A stainless steel plate forms a mandrel having a forming surface in which is provided one or a plurality of depressions or dimples, which will define raised features of the resulting circuitry. The mandrel and its depression or depressions is then coated with a copper coating, typically referred to as flash plated, which covers the entire surface of the mandrel, including the surface of the depressions. The flash plated copper is applied by electroplating or other known techniques and provides a thin conductive coating that prevents the adhesive (that will be used to laminate the circuit substrate) from adhering to the mandrel surface. Flash plating is a conventional electrolytic plating formed in a very short or momentary operation so that only a very thin plating coat is provided. The flash plated coat is very thin compared to the thickness of the electrical circuit traces that are made. For example, for a circuit trace of 1 1/2 mil thickness, a flash plating of copper on the mandrel will have a thickness of 0.01 to 0.2 mils. The thin flash plating is employed because it can be relatively easily released from the stainless steel mandrel, and, in addition, may be readily removed from the lamination after separation from the mandrel by a flash etching, which is a very short time or momentary etching process. Obviously, other methods for coating the mandrel with a very thin coat of conductive material that is readily separable from the mandrel and which can be readily removed from the completed circuit traces may be employed in the place of the electrolytic flash plating. Such methods may include sputtering, vapor deposition and electroless plating. If deemed necessary or desirable, the mandrel may be made of a non-electrically conductive material because the thin electrically conductive coating itself enables the additive electroplating of the circuit traces and raised features. The coating, for a dielectric mandrel, can be applied by electroless plating, puttering, or additional conductive particles in solution. No pattern of non-conductive material, such as Teflon, is permanently affixed to the mandrel. Instead, the flash plated copper is coated with a photoresist, which is then optically exposed through a mask defining a pattern of the desired circuit and developed. The photoresist that has not been polymerized is then removed to leave the partially completed assembly in the configuration illustrated. The flash plated copper coating now bears a pattern of photoresist that is a negative pattern of the circuit trace pattern to be fabricated with this mandrel.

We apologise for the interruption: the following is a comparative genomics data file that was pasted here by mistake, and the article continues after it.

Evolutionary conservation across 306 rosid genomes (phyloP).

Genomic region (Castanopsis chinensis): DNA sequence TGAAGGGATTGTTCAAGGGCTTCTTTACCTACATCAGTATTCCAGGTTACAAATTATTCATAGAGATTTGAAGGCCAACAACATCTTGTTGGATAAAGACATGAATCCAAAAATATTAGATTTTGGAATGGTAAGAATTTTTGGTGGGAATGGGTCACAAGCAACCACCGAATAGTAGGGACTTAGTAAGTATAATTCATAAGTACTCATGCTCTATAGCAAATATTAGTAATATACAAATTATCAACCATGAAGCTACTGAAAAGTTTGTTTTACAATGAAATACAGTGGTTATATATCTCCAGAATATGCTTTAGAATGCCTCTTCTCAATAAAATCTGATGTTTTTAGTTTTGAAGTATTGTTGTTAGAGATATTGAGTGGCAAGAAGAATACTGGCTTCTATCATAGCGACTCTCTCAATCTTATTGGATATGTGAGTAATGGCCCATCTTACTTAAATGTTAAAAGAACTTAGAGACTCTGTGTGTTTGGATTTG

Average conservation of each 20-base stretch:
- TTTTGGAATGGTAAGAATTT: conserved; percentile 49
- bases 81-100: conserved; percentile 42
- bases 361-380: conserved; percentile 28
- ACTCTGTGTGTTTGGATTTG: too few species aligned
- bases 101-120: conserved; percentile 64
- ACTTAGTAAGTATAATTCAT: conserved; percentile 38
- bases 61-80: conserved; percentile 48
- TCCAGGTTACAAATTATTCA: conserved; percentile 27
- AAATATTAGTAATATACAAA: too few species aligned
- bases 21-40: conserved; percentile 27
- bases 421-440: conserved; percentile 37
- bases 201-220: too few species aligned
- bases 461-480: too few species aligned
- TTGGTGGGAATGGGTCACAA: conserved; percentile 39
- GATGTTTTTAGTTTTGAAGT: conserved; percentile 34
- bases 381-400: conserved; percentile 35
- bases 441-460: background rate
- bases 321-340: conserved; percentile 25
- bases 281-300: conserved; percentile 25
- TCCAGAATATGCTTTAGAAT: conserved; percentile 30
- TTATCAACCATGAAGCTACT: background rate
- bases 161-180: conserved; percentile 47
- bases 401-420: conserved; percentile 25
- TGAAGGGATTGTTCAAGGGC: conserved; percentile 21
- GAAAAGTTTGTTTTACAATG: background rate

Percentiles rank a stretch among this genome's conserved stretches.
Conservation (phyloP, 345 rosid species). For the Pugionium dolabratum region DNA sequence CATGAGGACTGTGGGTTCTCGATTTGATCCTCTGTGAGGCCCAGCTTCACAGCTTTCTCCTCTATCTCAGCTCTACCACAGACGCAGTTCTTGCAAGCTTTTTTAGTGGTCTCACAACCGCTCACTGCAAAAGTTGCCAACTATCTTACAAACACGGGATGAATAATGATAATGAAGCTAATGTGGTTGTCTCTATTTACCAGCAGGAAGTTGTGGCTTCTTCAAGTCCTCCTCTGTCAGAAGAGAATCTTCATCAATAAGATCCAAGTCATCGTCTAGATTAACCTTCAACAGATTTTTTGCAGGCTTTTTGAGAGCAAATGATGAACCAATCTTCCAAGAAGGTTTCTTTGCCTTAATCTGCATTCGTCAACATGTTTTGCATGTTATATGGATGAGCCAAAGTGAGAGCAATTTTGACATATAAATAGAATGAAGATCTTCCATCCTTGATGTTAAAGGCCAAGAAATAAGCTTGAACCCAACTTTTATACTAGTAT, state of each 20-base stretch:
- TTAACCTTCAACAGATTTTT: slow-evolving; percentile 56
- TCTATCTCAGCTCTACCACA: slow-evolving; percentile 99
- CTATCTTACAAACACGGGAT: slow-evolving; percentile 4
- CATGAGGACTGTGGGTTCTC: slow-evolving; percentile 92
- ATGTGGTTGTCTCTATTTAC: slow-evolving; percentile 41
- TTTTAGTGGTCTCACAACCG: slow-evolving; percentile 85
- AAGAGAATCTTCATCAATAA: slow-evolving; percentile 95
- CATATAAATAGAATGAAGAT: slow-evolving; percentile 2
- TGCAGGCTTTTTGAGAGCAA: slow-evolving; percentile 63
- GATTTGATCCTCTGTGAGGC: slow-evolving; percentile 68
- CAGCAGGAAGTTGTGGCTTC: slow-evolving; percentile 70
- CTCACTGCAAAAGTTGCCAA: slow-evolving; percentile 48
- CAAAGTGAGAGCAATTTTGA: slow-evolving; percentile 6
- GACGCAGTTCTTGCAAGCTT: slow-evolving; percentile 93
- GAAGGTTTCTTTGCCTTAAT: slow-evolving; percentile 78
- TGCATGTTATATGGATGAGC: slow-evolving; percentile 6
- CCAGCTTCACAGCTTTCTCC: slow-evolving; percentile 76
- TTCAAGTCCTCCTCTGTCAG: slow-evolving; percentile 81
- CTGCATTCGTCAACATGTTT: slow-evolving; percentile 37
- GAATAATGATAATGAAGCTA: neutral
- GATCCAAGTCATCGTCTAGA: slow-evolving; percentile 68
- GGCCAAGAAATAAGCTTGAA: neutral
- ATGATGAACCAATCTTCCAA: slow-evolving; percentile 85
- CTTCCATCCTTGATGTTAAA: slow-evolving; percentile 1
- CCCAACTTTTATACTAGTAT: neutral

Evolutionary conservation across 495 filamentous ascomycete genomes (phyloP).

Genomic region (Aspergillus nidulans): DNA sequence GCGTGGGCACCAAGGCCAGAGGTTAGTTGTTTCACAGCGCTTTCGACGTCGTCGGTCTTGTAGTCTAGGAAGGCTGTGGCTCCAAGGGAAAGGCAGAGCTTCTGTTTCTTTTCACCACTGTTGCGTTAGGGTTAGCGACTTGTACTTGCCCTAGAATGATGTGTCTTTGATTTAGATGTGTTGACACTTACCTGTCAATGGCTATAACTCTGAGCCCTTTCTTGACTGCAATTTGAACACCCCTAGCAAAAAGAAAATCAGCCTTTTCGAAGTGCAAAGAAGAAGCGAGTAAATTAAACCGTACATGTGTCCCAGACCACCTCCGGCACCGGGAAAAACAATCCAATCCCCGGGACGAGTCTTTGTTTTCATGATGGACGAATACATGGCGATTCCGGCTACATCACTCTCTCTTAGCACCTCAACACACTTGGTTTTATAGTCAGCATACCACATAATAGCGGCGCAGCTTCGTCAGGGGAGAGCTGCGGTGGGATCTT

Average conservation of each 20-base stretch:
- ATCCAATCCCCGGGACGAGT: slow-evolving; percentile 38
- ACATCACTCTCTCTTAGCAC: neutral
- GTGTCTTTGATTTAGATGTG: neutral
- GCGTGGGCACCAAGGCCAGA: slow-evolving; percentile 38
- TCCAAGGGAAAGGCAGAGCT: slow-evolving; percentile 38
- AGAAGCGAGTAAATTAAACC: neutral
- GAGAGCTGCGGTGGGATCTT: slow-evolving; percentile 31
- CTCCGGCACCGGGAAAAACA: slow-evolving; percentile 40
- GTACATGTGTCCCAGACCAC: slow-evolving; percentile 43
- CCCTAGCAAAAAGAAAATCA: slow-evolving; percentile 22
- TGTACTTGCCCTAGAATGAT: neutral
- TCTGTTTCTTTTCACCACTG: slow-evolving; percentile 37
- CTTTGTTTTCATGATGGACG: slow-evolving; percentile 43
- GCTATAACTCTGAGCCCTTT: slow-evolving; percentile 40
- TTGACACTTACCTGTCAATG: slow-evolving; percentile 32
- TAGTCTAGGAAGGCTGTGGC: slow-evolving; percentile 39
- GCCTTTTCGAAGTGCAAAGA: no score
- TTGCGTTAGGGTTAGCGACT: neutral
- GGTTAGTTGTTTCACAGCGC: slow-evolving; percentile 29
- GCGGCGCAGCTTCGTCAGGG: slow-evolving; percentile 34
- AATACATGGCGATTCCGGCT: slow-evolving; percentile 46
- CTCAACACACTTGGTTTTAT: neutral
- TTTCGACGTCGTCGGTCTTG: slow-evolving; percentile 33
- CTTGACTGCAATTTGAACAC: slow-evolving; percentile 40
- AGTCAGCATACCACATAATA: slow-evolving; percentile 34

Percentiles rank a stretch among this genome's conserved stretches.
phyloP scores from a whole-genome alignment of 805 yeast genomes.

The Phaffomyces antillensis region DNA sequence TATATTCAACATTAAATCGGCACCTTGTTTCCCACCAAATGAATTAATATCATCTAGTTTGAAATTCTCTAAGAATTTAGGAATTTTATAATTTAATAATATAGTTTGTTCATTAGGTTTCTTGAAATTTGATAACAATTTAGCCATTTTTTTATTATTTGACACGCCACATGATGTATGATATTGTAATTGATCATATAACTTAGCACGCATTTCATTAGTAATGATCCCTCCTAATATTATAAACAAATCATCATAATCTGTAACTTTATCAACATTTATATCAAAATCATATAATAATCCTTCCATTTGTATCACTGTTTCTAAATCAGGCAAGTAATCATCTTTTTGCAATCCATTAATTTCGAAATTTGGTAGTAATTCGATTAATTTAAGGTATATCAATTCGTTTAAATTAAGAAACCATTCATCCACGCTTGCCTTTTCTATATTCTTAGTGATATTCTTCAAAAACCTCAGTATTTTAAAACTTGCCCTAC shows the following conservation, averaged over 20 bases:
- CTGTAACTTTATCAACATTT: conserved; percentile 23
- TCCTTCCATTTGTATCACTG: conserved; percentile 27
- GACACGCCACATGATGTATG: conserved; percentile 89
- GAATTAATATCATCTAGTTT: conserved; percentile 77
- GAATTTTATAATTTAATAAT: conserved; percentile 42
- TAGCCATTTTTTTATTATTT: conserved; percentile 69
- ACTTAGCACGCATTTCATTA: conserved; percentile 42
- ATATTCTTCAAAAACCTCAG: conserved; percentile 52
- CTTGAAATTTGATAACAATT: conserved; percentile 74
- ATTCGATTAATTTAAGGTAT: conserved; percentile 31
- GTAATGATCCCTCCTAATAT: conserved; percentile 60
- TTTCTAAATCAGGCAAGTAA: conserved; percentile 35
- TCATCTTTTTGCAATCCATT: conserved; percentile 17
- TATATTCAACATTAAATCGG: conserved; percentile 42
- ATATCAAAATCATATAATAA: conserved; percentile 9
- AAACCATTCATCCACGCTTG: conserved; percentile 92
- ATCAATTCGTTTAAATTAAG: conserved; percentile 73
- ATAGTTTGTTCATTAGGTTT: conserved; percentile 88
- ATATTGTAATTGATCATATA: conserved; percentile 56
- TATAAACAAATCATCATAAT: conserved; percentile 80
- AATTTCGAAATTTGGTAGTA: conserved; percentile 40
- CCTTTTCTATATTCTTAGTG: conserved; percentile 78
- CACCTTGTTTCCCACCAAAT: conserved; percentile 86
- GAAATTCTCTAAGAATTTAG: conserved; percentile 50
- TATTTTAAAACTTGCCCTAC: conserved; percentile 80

The mandrel assembly is then subjected to a suitable additive electroforming process, such as, for example, electroplating, to plate up copper traces, including trace and a raised feature pad, including a raised feature in the depression. The copper traces are plated directly onto those portions of the flash plated copper coating that are not covered by the negative pattern of developed photoresist. Thus the plating process simultaneously forms both the circuit traces and the raised features. The raised features are partly hollow, having a depression or dimple. If deemed necessary or desirable, the depress formed in the electroplated raised feature may be filled with a solid material by placing a dollop of epoxy in the depression and then allowing the epoxy to cure.
The photoresist is then stripped to leave the circuit traces and raised features on the flash plated copper coating which is still on the mandrel. Now a layer of a suitable dielectric and adhesive, such as, for example, a layer of and an adhesive, are laminated to the mandrel assembly with the traces and circuit features thereon under suitable high temperatures and pressures. This causes the Kapton and adhesive to flow into the spaces between the traces and thereby contact traces and pads on three sides. Only that side of the traces and pads that is directly in contact with the flash plated copper on the mandrel is not contacted by the adhesive/KaptonŽ substrate. The assembly now includes the mandrel, the flash plated copper, traces, pads and features, and the KaptonŽ/adhesive substrate.